japanese architecture practice SPACESPACE (takanori kagawa, junko kishigami) has shared with us images of 'd-apartment', a three-storey collective housing project in osaka, japan. utilizing the average size of a single-family dwelling as the starting point of the design, the apartment building elongates and bends the layout to create a gradient of privacy while maintaining an intimate and connected sense of space.
situated adjacent to a train station surrounded by low-lying multistorey buildings, the site is faced with
multiple environmental conditions: a bicycle park space, shrine and shops to the west, while the east exhibits a quieter presence with a small station plaza and roundabout. furthermore, a nearby 700-year old camphor tree and elevated waiting platform limits the plot's amount of sunlight. narrow and irregularly- shaped, the site propelled the design forward with a number of limiting conditions.
stretched into a long corridor-like plan, the building coils in on itself into a keyhole-shaped layout to fit snuggly in the five-sided plot. the interstitial space generated in the bend serves as a private 'alleyway' for the inhabitants and houses the open-air staircase between levels. by weaving the circulation route in and through the courtyard, a sense of connection and transparency is encouraged between dwellers. this pocket of outdoor space also facilitates natural ventilation and daylighting which is further promoted by aligning windows to face one another.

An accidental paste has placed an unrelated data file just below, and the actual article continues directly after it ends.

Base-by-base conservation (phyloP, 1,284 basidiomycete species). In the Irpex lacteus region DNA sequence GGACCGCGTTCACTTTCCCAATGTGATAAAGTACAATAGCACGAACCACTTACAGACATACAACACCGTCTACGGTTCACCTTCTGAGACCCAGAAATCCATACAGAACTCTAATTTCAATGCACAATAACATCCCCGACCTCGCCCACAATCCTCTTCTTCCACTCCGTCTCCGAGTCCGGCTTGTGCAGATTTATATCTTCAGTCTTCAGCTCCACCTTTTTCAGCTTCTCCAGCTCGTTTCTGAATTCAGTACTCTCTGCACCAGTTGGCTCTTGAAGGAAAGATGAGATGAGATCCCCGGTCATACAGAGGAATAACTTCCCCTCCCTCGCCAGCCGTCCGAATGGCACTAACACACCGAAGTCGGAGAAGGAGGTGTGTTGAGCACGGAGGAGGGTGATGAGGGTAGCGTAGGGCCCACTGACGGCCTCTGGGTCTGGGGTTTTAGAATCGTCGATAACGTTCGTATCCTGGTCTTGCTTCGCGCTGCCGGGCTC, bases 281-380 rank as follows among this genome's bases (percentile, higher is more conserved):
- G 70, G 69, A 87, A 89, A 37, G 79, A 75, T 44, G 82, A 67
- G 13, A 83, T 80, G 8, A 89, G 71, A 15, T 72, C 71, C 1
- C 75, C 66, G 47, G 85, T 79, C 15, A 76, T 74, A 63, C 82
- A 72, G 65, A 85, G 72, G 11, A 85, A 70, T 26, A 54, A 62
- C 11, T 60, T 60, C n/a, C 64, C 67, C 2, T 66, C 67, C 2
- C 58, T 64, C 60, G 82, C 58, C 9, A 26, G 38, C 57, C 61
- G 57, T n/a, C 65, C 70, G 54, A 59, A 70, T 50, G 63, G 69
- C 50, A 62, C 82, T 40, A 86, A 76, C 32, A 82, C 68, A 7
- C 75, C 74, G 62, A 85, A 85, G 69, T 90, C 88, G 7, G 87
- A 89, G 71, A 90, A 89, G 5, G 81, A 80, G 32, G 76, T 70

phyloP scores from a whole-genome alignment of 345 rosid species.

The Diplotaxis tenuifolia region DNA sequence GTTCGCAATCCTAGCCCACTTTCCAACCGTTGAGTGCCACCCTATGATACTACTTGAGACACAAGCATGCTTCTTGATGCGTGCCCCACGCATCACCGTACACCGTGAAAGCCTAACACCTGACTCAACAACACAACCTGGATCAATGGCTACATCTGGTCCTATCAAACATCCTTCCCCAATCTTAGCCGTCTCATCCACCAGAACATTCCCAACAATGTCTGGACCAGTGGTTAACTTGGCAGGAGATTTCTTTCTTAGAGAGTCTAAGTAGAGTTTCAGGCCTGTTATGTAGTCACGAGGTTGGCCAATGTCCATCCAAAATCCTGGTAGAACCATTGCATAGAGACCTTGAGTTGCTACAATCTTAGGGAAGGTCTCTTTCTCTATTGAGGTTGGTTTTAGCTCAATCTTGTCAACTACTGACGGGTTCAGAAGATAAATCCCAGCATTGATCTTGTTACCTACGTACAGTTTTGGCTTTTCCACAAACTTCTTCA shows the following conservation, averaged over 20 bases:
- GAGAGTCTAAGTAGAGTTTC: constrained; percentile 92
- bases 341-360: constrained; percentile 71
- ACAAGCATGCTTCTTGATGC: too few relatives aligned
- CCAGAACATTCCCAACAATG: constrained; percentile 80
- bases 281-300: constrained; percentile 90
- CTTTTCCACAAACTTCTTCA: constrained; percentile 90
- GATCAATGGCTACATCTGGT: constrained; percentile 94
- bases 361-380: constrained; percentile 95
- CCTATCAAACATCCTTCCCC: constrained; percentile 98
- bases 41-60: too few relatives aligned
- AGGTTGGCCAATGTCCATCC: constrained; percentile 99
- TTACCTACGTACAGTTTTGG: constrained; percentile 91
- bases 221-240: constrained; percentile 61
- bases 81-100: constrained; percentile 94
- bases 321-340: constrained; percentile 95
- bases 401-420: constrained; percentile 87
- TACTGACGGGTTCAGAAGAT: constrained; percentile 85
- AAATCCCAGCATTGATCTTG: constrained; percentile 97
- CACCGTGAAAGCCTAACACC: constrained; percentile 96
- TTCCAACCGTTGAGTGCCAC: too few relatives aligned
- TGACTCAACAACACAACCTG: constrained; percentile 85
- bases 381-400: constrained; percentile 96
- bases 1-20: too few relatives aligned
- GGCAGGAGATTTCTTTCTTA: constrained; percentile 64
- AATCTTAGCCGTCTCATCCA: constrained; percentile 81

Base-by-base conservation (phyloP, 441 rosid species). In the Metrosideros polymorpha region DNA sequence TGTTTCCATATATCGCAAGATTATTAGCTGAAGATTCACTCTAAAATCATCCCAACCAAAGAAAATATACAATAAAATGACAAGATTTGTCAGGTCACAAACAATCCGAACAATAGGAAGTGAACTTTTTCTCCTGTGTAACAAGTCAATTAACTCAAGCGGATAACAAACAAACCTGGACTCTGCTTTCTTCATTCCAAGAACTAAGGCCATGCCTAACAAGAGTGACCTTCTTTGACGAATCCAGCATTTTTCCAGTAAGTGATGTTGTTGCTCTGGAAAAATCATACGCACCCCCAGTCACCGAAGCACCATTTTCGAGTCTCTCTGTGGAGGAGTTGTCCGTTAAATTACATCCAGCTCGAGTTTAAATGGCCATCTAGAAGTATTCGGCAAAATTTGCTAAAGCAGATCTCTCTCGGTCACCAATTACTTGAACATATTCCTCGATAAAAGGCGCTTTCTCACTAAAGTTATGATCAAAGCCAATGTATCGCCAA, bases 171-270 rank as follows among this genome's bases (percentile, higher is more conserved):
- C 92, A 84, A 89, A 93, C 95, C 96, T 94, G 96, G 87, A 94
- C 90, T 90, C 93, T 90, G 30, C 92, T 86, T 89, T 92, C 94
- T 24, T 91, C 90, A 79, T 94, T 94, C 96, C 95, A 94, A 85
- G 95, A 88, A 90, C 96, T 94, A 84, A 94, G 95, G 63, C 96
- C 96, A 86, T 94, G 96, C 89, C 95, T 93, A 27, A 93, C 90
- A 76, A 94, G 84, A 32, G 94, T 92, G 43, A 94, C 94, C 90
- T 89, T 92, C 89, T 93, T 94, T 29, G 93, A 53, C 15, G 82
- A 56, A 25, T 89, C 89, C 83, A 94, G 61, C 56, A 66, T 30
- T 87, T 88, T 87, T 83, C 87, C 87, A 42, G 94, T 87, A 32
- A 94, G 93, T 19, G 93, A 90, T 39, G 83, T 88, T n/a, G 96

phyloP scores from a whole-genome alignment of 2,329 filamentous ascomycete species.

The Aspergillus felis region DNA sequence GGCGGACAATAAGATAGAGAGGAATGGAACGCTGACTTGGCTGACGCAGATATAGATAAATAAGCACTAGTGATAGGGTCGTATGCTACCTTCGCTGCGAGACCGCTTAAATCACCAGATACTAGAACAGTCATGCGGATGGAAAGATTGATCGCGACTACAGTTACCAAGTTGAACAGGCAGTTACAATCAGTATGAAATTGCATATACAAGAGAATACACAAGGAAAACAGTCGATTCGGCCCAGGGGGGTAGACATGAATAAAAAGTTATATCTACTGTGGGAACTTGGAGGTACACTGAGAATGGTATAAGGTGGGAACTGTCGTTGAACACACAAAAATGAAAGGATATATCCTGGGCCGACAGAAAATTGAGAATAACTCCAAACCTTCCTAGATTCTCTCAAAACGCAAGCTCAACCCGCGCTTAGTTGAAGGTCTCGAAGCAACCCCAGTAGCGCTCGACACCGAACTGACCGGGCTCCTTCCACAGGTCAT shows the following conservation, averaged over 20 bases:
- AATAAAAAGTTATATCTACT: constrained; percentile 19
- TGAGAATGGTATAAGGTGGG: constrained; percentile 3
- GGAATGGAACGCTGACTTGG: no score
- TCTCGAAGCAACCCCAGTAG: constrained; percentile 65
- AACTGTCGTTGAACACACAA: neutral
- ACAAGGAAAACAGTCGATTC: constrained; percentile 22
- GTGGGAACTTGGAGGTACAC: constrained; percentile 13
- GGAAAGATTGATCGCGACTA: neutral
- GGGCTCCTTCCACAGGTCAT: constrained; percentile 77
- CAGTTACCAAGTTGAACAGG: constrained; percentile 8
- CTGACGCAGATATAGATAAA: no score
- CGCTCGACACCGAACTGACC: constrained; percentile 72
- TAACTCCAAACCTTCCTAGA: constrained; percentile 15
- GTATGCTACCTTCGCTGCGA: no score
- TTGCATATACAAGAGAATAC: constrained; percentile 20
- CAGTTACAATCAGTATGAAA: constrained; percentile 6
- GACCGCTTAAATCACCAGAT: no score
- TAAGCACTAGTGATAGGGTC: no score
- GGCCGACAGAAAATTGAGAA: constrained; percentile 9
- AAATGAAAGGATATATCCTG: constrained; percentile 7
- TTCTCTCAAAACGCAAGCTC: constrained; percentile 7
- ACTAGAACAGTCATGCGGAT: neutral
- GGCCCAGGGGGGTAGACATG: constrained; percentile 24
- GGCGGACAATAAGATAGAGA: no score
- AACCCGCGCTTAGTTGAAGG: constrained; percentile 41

the singular nature of the layout enforces a simple circulation route within each unit: public programs such as kitchen, living and dining room are placed on one end while the more private area is located behind the bend. by formally separating these zones, the design creates separation without the aid of full partition walls. the maximized surface area of the coiled layout enables the interior to be flanked with windows on both sides, securing a very high level of natural daylight.